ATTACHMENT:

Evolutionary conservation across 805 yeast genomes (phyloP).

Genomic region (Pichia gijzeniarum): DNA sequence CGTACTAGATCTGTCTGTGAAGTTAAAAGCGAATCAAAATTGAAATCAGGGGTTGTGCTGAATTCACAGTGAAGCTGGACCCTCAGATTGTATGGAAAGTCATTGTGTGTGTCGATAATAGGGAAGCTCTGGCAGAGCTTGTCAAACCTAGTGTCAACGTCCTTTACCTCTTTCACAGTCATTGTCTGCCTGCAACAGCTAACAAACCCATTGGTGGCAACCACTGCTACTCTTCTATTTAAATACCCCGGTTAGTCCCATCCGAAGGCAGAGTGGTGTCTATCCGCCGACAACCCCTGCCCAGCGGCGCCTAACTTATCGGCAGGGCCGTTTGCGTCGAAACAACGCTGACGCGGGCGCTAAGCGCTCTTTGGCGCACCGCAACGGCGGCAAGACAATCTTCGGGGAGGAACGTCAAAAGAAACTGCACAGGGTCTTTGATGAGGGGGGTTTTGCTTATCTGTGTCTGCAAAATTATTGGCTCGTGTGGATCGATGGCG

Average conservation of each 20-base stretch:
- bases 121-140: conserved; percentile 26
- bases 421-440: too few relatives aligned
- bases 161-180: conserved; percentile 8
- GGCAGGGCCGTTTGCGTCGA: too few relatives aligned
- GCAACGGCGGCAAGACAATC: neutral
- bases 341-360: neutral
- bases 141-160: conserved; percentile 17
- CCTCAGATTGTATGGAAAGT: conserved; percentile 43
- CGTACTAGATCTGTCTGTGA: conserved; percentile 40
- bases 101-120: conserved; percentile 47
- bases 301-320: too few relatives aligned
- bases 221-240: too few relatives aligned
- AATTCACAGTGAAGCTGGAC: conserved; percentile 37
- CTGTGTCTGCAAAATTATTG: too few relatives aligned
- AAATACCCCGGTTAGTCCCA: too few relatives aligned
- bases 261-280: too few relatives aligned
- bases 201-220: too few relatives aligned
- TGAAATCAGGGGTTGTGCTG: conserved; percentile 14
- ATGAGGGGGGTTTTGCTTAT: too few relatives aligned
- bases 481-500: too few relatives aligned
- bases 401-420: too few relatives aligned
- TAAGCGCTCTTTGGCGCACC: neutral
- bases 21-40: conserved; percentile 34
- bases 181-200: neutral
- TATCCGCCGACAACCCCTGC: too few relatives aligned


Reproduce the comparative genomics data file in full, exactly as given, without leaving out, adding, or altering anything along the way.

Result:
Evolutionary conservation across 805 yeast genomes (phyloP).

Genomic region (Pichia gijzeniarum): DNA sequence CGTACTAGATCTGTCTGTGAAGTTAAAAGCGAATCAAAATTGAAATCAGGGGTTGTGCTGAATTCACAGTGAAGCTGGACCCTCAGATTGTATGGAAAGTCATTGTGTGTGTCGATAATAGGGAAGCTCTGGCAGAGCTTGTCAAACCTAGTGTCAACGTCCTTTACCTCTTTCACAGTCATTGTCTGCCTGCAACAGCTAACAAACCCATTGGTGGCAACCACTGCTACTCTTCTATTTAAATACCCCGGTTAGTCCCATCCGAAGGCAGAGTGGTGTCTATCCGCCGACAACCCCTGCCCAGCGGCGCCTAACTTATCGGCAGGGCCGTTTGCGTCGAAACAACGCTGACGCGGGCGCTAAGCGCTCTTTGGCGCACCGCAACGGCGGCAAGACAATCTTCGGGGAGGAACGTCAAAAGAAACTGCACAGGGTCTTTGATGAGGGGGGTTTTGCTTATCTGTGTCTGCAAAATTATTGGCTCGTGTGGATCGATGGCG

Average conservation of each 20-base stretch:
- bases 121-140: conserved; percentile 26
- bases 421-440: too few relatives aligned
- bases 161-180: conserved; percentile 8
- GGCAGGGCCGTTTGCGTCGA: too few relatives aligned
- GCAACGGCGGCAAGACAATC: neutral
- bases 341-360: neutral
- bases 141-160: conserved; percentile 17
- CCTCAGATTGTATGGAAAGT: conserved; percentile 43
- CGTACTAGATCTGTCTGTGA: conserved; percentile 40
- bases 101-120: conserved; percentile 47
- bases 301-320: too few relatives aligned
- bases 221-240: too few relatives aligned
- AATTCACAGTGAAGCTGGAC: conserved; percentile 37
- CTGTGTCTGCAAAATTATTG: too few relatives aligned
- AAATACCCCGGTTAGTCCCA: too few relatives aligned
- bases 261-280: too few relatives aligned
- bases 201-220: too few relatives aligned
- TGAAATCAGGGGTTGTGCTG: conserved; percentile 14
- ATGAGGGGGGTTTTGCTTAT: too few relatives aligned
- bases 481-500: too few relatives aligned
- bases 401-420: too few relatives aligned
- TAAGCGCTCTTTGGCGCACC: neutral
- bases 21-40: conserved; percentile 34
- bases 181-200: neutral
- TATCCGCCGACAACCCCTGC: too few relatives aligned